For the record, the League of Women Voters of Salem (LWVS) canceled the Ward 7 councilor candidate forum because incumbent Councilor Stephen Dibble did not respond to numerous requests for him to confirm his participation. He did not decline to participate; he simply left us hanging with no indication of when he might give us an answer. Finally, on the evening of 16 October, we canceled the forum planned for 22 October. If you’d like to read the details, click here.
Andy Varela is a proud husband, father, Ward 7 resident, hard working farmer, and business owner in Salem. Andy and his wife Holly (Maitland), own and run Maitland Mountain Farm — Salem’s only revenue producing agricultural production business.
Andy was raised in Laguna Hills, CA. Growing up in Southern California, Andy and his brothers were raised to value hard work — he entered his first job as a kitchen runner and banquet catering staff at the young age of 15. This began his interest in food sources and passion for culinary arts. Andy earned his BA in digital media and advertising from Brooks Institute of Photography in Santa Barbara. In 2006, Andy made Salem his home, after meeting Holly while working as a personal chef in New York.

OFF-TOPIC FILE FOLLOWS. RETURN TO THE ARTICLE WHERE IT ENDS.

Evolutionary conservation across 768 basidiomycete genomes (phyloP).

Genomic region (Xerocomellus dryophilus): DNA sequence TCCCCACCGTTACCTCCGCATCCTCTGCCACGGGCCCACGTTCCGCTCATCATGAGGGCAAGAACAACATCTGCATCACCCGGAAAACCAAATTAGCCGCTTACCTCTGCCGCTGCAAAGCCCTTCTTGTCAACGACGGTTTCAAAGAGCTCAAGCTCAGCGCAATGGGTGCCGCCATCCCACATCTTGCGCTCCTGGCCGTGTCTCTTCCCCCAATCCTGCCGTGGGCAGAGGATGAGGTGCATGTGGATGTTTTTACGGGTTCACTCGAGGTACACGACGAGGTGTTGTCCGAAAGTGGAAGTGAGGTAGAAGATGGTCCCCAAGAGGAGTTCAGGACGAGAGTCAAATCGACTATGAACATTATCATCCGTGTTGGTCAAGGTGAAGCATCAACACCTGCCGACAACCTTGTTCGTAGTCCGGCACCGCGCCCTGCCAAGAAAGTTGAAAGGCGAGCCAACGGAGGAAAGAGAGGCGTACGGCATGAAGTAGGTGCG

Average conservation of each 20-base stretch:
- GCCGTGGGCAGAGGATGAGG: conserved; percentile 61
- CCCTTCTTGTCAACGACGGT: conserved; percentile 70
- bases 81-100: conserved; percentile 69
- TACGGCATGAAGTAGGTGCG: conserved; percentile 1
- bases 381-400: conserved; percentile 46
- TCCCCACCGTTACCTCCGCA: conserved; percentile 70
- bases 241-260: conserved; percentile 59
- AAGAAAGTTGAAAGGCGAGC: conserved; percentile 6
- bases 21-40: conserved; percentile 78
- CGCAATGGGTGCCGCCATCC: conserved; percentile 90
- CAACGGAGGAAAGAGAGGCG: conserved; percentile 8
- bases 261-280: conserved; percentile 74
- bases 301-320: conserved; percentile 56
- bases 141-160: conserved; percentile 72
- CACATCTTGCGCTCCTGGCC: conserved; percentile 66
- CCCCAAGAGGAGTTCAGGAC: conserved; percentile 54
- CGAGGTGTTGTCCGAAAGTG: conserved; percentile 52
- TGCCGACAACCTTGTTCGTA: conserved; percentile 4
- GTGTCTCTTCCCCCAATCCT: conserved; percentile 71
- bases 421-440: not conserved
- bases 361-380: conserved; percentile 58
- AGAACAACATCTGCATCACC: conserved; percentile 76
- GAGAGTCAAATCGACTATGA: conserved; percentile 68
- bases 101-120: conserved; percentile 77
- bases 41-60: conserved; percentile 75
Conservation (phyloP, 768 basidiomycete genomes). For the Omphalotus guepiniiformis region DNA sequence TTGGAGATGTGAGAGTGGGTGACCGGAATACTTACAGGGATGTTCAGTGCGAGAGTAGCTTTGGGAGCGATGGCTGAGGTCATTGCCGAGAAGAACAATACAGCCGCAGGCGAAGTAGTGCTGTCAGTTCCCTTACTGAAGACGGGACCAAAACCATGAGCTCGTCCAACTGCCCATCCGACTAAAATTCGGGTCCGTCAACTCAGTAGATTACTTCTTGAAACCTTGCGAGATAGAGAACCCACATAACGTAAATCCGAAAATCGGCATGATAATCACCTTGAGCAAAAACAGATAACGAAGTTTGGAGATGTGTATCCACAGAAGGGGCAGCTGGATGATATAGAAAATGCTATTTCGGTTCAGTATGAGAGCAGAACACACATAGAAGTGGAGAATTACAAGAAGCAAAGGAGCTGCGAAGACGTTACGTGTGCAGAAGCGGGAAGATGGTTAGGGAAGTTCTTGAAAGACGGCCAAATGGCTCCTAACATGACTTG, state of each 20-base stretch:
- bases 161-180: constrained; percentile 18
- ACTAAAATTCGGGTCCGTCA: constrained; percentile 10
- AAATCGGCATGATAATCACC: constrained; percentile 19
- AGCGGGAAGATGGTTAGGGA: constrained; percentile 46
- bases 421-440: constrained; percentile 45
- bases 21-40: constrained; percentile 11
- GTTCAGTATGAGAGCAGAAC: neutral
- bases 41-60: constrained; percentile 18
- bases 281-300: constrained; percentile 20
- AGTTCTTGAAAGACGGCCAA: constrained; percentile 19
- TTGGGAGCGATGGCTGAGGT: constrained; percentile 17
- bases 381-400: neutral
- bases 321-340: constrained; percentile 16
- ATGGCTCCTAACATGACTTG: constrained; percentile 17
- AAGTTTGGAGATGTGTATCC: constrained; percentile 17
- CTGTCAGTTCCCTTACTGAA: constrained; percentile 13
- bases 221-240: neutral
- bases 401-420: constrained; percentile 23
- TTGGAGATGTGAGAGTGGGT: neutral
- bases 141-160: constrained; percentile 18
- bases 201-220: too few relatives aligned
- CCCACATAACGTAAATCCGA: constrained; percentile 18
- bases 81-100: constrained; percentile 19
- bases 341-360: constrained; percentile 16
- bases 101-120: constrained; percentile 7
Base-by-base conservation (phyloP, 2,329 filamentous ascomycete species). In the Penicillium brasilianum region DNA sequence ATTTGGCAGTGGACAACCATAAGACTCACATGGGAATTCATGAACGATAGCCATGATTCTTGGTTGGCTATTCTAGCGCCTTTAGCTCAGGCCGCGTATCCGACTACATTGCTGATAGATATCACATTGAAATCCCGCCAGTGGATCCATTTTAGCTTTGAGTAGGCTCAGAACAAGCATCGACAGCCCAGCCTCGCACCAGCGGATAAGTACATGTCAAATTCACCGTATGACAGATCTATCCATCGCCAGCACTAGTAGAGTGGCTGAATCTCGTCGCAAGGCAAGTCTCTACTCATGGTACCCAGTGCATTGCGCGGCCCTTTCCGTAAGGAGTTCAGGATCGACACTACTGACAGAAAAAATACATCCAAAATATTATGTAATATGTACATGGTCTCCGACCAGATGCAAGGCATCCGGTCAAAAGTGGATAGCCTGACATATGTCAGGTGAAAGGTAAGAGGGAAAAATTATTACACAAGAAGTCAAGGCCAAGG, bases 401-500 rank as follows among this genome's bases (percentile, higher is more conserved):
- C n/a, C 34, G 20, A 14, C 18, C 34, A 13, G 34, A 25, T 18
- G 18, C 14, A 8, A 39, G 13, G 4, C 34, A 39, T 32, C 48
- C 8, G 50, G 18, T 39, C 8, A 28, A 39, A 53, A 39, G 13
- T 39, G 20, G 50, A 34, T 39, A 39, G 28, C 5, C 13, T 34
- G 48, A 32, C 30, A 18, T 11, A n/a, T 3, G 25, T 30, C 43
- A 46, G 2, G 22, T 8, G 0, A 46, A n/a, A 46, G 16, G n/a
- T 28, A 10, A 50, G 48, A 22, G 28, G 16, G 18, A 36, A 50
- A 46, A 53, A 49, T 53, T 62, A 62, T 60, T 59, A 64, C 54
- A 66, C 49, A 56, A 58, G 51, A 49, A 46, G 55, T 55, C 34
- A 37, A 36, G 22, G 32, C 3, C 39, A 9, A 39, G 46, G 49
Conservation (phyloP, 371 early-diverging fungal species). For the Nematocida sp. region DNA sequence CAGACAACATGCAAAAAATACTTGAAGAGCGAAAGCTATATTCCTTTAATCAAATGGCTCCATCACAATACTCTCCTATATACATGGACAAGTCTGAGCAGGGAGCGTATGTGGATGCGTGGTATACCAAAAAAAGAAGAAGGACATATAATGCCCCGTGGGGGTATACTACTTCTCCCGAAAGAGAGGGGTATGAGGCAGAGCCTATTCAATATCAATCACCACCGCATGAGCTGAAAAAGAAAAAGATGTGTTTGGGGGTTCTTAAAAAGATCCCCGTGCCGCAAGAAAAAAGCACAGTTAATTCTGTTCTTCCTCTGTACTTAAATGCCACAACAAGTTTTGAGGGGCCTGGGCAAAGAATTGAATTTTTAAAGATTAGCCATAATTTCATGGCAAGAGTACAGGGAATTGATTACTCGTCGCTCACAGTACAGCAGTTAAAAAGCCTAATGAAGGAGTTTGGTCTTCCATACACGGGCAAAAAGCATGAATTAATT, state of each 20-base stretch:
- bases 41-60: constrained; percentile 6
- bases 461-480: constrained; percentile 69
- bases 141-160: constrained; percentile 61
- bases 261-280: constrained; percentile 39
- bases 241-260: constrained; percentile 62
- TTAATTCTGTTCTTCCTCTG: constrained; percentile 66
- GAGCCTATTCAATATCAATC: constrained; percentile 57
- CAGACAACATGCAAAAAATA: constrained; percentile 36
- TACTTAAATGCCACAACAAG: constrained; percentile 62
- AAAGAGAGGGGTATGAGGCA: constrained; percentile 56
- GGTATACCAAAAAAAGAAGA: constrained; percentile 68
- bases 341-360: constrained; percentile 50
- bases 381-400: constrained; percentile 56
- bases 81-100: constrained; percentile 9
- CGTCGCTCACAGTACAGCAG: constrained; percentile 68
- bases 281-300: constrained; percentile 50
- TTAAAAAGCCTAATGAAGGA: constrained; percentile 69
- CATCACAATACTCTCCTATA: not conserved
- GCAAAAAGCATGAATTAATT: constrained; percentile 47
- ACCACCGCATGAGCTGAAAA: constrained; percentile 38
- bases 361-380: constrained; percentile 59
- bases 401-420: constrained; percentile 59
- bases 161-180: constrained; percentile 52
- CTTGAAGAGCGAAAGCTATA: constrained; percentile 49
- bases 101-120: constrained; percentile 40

Andy has invested his entire professional and personal life in Salem, and is dedicated to ensuring that Salem continues to grow as an innovative city; putting emphasis on local businesses, culture, and diversity, while remaining accessible for all residents.
Why are you running for Councilor and what particular skills can you bring to the position?
I am running for city council because we live in a very special and exciting community that has helped my family grow. I want to do my part, to be collaborative and productive, to help keep Salem moving forward. This is an exciting time for Salem and I see many opportunities to make us a more inclusive community, opportunities to make Salem a more sustainable and resilient place to live, and ways we might better represent and serve Salem’s more marginalized residents. I recognize that we face significant challenges in each of these somewhat complicated areas, but I believe there are incremental solutions, actions that we can take now, which will help move these issues forward for the betterment of the city and our residents. As a parent of two young children who has joined a multi-generational Salem family, I believe it is of the utmost importance to ensure Salem is a thriving community that is safe and affordable for all residents, including seniors and young families.
I bring to the Council the hard-skills of a small, hands-on, business owner: I am an action-oriented, creative problem solver, a collaborative team player who is also able to take decisive action for the best of the brand, and believe in ethical, fair, team leadership. From a soft-skills perspective, I bring to the Council a compassionate listening ear and the ability to focus dialogue for clarity always driving toward a productive outcome.
What are some of your proposed solutions towards resolving the housing crisis in Salem?